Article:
Equivalence of Definitions of Infinite Order Element

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Theorem

The following definitions of the concept of Infinite Order Element are equivalent:


Let $G$ be a group whose identity is $e_G$.

Let $x \in G$ be an element of $G$.

Definition 1

$x$ is of infinite order, or has infinite order if and only if there exists no $k \in \Z_{> 0}$ such that $x^k = e_G$:

$\order x = \infty$

Definition 2

$x$ is of infinite order, or has infinite order if and only if the powers $x, x^2, x^3, \ldots$ of $x$ are all distinct:

$\order x = \infty$

Definition 3

$x$ is of infinite order, or has infinite order if and only if the group $\gen x$ generated by $x$ is of infinite order.

$\order x = \infty \iff \order {\gen x} = \infty$


Proof

$(1)$ implies $(2)$

Let $x$ be an infinite order element of $G$ by definition 1.

Then by definition there exists no $k \in \Z_{>0}$ such that $x^k = e_G$.

Aiming for a contradiction, suppose not all $x^r$ are distinct for all $r \in \Z_{>0}$.

Then $x^m = x^n$ for some $m, n \in \Z$ where $m \ne n$.

Without loss of generality, let $m > n$.

Then:

$x^{m - n} = e^G$

As $m > n$ we have that $m - n \in \Z_{>0}$.

Let $k = m - n$.

and so:

$\exists k \in \Z_{>0}$ such that $x^k = e_G$.

But this contradicts the statement that no such $k$ exists.

Hence no such distinct $m$ and $n$ exist.


Thus $x$ is an infinite order element of $G$ by definition 2.

$\Box$


$(2)$ implies $(1)$

Let $x$ be an infinite order element of $G$ by definition 2.

Then by definition the powers $x^r$ of $x$ are distinct for all $r \in \Z_{>0}$.

That is, there exist no $x^m = x^n$ for some $m, n \in \Z$ where $m \ne n$.

Aiming for a contradiction, suppose there exists $k \in \Z_{>0}$ such that $x^k = e^G$.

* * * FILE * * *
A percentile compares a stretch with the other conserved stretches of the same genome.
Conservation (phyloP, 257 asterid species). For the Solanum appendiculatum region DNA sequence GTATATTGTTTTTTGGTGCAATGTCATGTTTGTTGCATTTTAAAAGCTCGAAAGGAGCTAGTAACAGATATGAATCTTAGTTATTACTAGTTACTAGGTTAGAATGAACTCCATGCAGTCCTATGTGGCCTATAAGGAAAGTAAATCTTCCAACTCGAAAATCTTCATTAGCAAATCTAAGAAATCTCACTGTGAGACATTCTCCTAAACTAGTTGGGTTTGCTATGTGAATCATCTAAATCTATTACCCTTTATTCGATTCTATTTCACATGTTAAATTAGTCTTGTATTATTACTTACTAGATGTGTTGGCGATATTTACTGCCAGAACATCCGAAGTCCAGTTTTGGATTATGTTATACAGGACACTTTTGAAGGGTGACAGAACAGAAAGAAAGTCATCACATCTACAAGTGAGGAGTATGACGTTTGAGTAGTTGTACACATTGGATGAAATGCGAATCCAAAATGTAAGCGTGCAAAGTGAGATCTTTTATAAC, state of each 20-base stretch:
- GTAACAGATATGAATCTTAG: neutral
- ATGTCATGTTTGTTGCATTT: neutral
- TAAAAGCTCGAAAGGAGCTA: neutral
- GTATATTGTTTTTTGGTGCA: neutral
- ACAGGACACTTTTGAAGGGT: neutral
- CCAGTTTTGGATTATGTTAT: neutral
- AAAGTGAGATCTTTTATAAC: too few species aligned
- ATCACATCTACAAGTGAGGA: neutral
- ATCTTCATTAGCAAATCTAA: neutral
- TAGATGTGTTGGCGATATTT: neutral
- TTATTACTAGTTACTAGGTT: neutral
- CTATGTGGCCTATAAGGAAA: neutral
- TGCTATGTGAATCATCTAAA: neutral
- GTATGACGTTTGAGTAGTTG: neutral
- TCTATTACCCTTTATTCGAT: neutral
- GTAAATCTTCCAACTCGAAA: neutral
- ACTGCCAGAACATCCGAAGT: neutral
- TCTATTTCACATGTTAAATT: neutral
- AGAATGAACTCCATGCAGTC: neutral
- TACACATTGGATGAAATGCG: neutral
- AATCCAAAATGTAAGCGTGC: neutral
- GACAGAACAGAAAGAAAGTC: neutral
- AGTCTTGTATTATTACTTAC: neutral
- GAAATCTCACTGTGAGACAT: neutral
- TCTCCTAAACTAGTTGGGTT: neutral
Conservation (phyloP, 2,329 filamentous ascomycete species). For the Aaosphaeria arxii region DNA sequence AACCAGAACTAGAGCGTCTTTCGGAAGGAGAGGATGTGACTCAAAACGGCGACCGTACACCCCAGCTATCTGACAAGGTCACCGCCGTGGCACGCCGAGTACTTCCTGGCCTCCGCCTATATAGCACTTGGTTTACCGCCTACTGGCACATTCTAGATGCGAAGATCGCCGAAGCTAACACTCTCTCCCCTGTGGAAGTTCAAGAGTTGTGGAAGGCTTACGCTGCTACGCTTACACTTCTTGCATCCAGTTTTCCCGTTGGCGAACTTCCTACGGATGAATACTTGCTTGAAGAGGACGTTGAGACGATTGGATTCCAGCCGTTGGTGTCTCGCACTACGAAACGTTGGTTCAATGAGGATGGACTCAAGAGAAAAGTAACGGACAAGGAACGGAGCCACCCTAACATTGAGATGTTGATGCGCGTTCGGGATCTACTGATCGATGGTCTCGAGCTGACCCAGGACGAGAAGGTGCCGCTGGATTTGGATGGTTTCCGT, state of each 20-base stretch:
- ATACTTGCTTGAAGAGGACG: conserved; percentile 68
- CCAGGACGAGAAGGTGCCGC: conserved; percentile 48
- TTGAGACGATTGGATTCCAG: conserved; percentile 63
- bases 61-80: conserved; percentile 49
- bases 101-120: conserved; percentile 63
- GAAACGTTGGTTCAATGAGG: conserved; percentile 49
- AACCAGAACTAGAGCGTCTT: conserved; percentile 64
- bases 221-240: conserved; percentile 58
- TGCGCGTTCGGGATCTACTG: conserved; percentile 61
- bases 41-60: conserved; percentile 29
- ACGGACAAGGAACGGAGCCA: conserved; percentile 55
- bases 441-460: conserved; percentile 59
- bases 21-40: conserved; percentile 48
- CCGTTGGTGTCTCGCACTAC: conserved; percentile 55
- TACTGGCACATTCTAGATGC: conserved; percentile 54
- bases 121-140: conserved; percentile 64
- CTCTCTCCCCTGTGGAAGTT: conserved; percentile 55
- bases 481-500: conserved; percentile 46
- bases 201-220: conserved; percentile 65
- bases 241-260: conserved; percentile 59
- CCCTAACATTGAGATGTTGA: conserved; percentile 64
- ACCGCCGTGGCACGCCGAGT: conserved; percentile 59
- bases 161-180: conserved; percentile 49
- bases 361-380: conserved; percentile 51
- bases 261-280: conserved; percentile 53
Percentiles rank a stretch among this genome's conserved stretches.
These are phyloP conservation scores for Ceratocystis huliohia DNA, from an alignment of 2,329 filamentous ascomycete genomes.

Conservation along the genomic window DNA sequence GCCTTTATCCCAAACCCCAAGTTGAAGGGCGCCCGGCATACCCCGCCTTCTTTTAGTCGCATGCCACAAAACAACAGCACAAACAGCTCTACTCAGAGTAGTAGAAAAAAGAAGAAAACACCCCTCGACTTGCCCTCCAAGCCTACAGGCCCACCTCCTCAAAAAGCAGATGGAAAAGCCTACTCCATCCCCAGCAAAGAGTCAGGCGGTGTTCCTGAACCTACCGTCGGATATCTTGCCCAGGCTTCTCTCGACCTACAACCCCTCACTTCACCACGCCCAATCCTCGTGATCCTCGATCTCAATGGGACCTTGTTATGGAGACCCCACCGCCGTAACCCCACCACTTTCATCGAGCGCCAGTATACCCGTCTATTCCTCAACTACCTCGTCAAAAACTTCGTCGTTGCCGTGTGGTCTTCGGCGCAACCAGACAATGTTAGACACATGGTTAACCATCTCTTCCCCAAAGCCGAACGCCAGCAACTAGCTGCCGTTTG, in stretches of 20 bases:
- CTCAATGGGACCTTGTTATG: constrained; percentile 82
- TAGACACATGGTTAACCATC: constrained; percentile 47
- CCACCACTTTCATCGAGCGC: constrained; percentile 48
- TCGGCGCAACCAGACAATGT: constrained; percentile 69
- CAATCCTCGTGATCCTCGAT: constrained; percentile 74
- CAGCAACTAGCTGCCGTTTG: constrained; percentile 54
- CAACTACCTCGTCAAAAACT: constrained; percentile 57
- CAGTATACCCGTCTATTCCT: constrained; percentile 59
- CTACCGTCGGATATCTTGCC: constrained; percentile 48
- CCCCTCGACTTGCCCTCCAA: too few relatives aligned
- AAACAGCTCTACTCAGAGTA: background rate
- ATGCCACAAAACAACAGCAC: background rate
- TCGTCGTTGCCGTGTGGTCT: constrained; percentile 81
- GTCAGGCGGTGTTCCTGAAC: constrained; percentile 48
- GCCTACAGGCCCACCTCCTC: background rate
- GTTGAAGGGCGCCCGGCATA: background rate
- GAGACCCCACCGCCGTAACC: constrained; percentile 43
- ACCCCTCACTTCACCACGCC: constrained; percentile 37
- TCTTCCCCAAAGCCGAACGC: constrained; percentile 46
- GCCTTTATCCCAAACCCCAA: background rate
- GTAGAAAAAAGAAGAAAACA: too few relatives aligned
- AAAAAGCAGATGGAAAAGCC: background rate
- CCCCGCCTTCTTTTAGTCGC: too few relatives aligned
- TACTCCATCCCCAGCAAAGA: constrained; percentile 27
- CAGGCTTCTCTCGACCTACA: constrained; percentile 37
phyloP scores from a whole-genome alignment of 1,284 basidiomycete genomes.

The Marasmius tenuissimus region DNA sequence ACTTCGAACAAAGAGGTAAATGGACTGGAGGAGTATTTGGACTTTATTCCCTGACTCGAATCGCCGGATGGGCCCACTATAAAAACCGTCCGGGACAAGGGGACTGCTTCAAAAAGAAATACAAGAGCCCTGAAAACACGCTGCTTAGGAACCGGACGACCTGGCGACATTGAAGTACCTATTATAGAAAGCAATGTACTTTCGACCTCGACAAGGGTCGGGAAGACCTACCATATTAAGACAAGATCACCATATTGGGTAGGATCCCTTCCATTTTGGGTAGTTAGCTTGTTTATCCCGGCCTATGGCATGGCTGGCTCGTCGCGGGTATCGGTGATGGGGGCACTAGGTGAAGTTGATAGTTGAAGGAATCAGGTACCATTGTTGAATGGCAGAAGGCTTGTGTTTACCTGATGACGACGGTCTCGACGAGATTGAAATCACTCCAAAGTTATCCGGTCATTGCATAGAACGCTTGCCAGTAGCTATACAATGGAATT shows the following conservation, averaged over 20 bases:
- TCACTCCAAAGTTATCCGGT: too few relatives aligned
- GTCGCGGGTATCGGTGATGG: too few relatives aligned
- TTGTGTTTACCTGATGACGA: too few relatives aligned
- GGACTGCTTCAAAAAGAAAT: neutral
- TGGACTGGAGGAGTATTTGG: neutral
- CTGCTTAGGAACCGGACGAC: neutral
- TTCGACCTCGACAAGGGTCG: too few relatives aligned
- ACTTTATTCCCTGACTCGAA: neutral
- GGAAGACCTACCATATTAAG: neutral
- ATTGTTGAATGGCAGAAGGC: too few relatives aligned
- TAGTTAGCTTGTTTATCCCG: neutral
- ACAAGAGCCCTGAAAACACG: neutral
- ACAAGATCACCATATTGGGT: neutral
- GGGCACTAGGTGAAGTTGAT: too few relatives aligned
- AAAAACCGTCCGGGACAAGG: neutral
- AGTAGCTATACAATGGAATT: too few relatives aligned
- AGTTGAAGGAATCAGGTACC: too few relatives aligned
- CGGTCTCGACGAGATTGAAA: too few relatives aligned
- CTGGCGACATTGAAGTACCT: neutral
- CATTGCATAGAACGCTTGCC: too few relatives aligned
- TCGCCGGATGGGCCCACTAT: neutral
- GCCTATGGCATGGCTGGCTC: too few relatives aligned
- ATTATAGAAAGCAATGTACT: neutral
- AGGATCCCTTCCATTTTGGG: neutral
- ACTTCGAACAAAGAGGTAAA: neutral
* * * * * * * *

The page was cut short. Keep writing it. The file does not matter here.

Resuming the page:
Consider some $n \in \Z_{>0}$ such that $m = n + k$.

\(\displaystyle x^m\) \(=\) \(\displaystyle x^{n + k}\)
\(\displaystyle \) \(=\) \(\displaystyle x^n x^k\)
\(\displaystyle \) \(=\) \(\displaystyle x^n e^G\)
\(\displaystyle \) \(=\) \(\displaystyle x^n\)

But this contradicts the statement that no such $m, n \in \Z_{>0}$ exist.

Thus there can be no $k \in \Z_{>0}$ such that $x^k = e_G$.

Thus $x$ is an infinite order element of $G$ by definition 1.

$\Box$


$(2)$ implies $(3)$

Let $x$ be an infinite order element of $G$ by definition 2.

Then by definition the powers $x^r$ of $x$ are distinct for all $r \in \Z_{>0}$.

Aiming for a contradiction, suppose not all $\gen x = r$ for some $r \in \Z_{>0}$.

Let $s > r + 1$.

Then by the Pigeonhole Principle at least two of the elements of $\gen x$ are such that $x^m = x^n$ for some $m, n \in \closedint 0 r$

But this contradicts the statement that all $x^k$ are different for all $k \in \Z_{>0}$.

Thus $x$ is an infinite order element of $G$ by definition 3.

$\Box$


$(3)$ implies $(1)$

Let $x$ be an infinite order element of $G$ by definition 3.

Then by definition the group $\gen x$ generated by $x$ is of infinite order:

$\order {\gen x} = \infty$


Aiming for a contradiction, suppose there exists $k \in \Z_{>0}$ such that $x^k = e^G$.

Then by Order of Cyclic Group equals Order of Generator, $\gen x$ has order $k$

But this contradicts the statement that $\order {\gen x} = \infty$.

Thus there can be no $k \in \Z_{>0}$ such that $x^k = e_G$.

Thus $x$ is an infinite order element of $G$ by definition 1.

$\blacksquare$